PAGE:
Last modified: 2013-07-13 by ivan sache
Keywords: hauts-fourneaux forges et acieries de denain et anzin | denain-anzin | letters: da (red) |
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House flag of Denain-Anzin - Image by Ivan Sache, 11 March 2008
Société Anonyme de Hauts-Fourneaux, Forges et Aciéries de Denain et d'Anzin, once the most powerful steel industry in France, was named after the two towns of Denain and Anzin, located in the north of France near the town of Valenciennes.
In 1839, Jean-François Dumont setup in Denain an iron factory, with a smelting furnace (haut-fourneau), eight puddling ovens, a
sledgehammer and a steam engine. Iron was supplied from the mines of
Avesnois and Boulonnais. A similar factory was built at the same time
in Anzin by Talabot. Paulin Talabot (1799-1865) was also the founder of
the Paris-Lyon-Méditerranée (PLM) railways and of the SGTM shipping company.
In 1849, the Denain and Anzin factories were merged to form the Société des Hauts-Fourneaux de Denain et Anzin, aka Denain-Anzin. A Bessemer steelworks and Martin steelworks were built in Denain in 1875, followed by a Thomas steelworks in 1902. Completely destroyed during the First World War, subsequently rebuilt and severely damaged during the Second World War, the Denain factory was revamped and produced 742,000 tons of steel in 1947.
In 1948, Denain-Anzin, then Société des Forges et Aciéries de Denain-Anzin, was merged with Société des Forges et Aciéries du Nord et de l'Est to form USINOR (Union Sidérurgique du Nord de la France). The production was split into two groups, group A (including Denain), to produce sheet steel and other flat products, and group B(including Anzin), to produce rails, girders and long products. In 1962, the Denain factory was the first in France to produce more than 2 million tons of steel; a 9.5-m diameter smelting furnace was built in 1973 but the economic crisis ended the gilded age of the Northern steelworks.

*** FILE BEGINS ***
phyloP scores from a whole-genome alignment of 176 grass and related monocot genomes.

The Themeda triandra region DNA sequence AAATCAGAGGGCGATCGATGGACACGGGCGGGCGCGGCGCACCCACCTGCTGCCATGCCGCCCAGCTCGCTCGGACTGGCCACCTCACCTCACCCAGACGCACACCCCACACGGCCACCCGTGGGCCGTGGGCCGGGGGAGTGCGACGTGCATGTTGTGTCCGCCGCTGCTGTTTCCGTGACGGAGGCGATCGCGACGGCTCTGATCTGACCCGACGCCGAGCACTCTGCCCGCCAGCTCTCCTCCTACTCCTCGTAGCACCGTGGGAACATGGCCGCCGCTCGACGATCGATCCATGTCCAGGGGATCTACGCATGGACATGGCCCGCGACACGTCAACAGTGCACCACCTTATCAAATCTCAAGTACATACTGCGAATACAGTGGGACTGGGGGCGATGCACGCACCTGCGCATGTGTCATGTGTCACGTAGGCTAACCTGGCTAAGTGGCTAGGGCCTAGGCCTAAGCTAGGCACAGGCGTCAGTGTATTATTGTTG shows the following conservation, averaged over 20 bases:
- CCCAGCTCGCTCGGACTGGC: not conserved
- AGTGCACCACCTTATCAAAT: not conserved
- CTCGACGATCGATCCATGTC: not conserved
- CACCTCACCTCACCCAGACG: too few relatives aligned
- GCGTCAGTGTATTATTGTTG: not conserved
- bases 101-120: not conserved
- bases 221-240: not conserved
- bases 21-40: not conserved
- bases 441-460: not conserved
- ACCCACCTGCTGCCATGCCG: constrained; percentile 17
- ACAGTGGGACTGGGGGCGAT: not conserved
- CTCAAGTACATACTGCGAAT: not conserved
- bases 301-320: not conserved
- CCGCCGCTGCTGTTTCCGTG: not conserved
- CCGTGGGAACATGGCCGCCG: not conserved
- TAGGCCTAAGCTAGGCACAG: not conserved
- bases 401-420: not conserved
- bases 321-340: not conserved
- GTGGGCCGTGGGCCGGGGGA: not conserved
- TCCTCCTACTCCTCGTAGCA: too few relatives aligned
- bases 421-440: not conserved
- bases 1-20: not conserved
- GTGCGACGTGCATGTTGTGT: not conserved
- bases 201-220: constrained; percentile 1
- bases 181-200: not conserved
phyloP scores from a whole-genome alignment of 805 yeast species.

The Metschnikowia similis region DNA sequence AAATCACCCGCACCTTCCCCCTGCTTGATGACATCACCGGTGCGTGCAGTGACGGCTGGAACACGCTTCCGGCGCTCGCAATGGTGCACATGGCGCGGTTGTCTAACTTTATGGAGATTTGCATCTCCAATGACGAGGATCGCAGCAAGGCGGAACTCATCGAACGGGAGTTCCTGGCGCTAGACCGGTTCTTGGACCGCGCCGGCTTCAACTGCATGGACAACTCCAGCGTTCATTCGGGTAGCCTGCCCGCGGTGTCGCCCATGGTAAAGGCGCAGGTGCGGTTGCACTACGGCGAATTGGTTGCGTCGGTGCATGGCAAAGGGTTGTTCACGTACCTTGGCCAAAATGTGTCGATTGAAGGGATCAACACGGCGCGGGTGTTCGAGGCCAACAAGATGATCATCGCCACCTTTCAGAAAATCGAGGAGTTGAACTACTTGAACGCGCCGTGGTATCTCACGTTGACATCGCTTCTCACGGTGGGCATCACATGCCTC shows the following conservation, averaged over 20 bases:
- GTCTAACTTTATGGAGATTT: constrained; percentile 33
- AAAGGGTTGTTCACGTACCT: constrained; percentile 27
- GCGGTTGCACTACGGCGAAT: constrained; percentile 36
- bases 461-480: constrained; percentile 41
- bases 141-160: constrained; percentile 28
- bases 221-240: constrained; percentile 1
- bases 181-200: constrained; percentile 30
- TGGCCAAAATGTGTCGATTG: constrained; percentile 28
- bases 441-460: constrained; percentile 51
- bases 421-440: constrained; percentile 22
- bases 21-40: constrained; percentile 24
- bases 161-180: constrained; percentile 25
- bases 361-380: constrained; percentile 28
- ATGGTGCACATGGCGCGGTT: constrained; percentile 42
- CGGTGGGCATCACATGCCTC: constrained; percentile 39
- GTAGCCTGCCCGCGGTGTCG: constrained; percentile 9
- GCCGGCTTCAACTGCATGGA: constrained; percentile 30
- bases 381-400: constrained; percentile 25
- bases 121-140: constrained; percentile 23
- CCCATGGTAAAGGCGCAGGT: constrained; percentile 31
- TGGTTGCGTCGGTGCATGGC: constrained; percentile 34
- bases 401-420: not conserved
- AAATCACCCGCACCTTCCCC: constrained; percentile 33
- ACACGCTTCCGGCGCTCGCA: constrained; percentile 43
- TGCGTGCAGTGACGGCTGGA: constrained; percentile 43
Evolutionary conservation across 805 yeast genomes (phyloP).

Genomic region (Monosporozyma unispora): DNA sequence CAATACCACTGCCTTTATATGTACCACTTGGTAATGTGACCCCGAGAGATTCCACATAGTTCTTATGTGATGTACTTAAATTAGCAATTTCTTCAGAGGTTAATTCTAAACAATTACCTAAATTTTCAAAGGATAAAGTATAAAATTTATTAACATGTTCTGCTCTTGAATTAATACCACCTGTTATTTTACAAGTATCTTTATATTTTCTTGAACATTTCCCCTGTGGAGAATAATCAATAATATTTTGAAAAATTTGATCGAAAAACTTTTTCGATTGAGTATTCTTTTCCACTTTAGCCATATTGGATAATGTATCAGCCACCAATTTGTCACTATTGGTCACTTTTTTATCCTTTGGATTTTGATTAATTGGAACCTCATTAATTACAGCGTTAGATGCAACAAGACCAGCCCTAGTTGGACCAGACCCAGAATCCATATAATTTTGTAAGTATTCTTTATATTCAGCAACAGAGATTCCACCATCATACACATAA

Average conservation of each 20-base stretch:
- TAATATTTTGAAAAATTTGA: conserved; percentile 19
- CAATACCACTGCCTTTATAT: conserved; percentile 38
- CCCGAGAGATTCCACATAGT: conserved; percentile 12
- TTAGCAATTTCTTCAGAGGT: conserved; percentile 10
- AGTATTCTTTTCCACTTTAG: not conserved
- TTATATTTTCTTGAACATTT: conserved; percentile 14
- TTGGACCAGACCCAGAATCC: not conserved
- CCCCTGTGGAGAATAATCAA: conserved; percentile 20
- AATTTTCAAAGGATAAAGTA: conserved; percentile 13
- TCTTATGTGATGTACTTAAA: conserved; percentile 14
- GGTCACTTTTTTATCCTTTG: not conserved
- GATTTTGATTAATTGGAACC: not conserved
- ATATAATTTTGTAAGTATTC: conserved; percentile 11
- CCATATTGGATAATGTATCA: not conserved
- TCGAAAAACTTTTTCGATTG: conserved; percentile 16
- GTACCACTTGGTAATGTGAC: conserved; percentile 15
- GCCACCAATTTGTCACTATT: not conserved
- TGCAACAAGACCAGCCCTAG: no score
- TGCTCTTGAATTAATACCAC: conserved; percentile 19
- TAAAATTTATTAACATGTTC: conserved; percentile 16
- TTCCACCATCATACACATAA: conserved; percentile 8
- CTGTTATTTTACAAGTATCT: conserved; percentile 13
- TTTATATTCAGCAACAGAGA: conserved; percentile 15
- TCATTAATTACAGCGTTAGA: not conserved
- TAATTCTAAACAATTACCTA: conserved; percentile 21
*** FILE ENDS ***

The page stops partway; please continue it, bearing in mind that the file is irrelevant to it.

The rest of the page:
Restructuring was decided in 1978; the last smelting furnace was switched off in July 1980 and the Denain factory was eventually closed in 1988. Emploiement had decreased from 10,000 workers in 1966 to less than 200 in 1988.
Source: National Archives website, USINOR folder
Ivan Sache, 11 March 2008
The house flag of Denain-Anzin is shown in Lloyd's book of house flags and funnels of the principal steamship lines of the world and the house flags of various lines of sailing vessels, published at Lloyd's Royal Exchange. London. E.C. (1912) [LLo12], also available online thanks to the Mystic Seaport Foundation, #1267, p. 97, as white with a red border and the red letters "DA" in the middle. The company had its own fleet, which was based in the port of Dunkirk.
Ivan Sache, 11 March 2008